The broad focus of this particular weekend was what Ali has termed the "theory of holes." Maitri explained that we experience essence from birth, but in our earliest years we lace the capacity for self-reflection. As infants, in short, we are not aware of our own essence. In theory, adults can develop a deeper, richer, and more powerful experience of essence, in part through the capacity for self-observation. But in practice, Maitri told us, our essential development almost invariably gets aborted early in life.
"As consciousness begins to form, we take on a personality, and in the process, we lose touch with our essential qualities," Maitri explained. "Because our parents are usually so hopelessly out of touch with their own essential depths and have never experienced these qualities in themselves, they can't mirror them back to us. When a certain essential quality is not seen in us, or it's devalued, we tend to lose contact with it."
This lost connection is experienced as a hole. "It is an absence, a lack, a sense of something missing, and it literally feels like a hole," Maitri told us. "What happens is that we end up filled with holes." Ali has theorized that most of us build our lives, usually unconsciously, around finding ways to avoid feeling these holes. "What you fill the holes with," he has explained, "are the false feelings, ideas, beliefs about yourself, strategies for dealing with the environment. These fillers are collectively called the personality, but after a time, we think that is who we are." Or as Maitri elegantly summed it up: "After many losses of contact with who we are, we begin to take ourselves to be what we are not.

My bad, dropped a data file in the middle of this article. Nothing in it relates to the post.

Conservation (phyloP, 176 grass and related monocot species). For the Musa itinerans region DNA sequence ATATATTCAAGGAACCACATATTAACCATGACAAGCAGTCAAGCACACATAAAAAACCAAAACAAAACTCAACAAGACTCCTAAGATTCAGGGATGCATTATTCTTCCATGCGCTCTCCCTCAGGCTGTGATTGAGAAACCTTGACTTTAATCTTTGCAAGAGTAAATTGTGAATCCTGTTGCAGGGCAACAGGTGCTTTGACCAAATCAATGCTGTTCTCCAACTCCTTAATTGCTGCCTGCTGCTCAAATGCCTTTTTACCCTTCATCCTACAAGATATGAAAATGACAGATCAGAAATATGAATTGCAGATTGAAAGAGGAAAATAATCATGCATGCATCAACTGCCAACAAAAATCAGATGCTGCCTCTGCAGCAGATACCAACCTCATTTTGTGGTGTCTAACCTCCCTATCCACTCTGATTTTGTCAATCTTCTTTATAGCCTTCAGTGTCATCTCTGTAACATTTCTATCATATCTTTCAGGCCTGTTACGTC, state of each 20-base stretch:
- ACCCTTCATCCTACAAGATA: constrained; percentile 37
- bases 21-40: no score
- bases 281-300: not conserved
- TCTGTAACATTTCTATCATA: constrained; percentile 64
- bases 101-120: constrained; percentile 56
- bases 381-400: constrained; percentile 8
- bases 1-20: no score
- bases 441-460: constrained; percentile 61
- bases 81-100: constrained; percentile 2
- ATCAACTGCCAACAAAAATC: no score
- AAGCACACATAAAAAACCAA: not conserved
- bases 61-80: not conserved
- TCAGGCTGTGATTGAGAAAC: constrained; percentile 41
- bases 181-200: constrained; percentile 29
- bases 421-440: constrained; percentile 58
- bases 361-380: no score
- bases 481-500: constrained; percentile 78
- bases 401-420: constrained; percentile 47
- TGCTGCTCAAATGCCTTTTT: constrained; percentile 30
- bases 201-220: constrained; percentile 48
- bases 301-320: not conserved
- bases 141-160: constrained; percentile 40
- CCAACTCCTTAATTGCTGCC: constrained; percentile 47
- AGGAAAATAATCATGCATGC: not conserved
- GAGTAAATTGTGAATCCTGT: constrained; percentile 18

The culture, in turn, conspires in this process by offering endless external ways to keep us from feeling our holes: through taking drugs, or drinking excessively, or overeating, or watching endless television and above all by discouraging inner exploration.
This self-anesthetizing, Ali suggests, can also take subtler, more socially productive forms: working obsessively, meditating for long hours, or even devoting ourselves to others to the exclusion of focusing on our own deepest needs. "Society does not support the experience of essence," Ali says. "Everybody around you, wherever you go, is trying to fill holes, and people feel threatened if you don't try to fill yours in the same way. When a person is not trying to fill his holes, it tends to make other people feel their own holes. This occurs because you are going against the current, and the contrast will be felt. You don't go along with many of the things people want to do and like. And that makes people feel uncomfortable.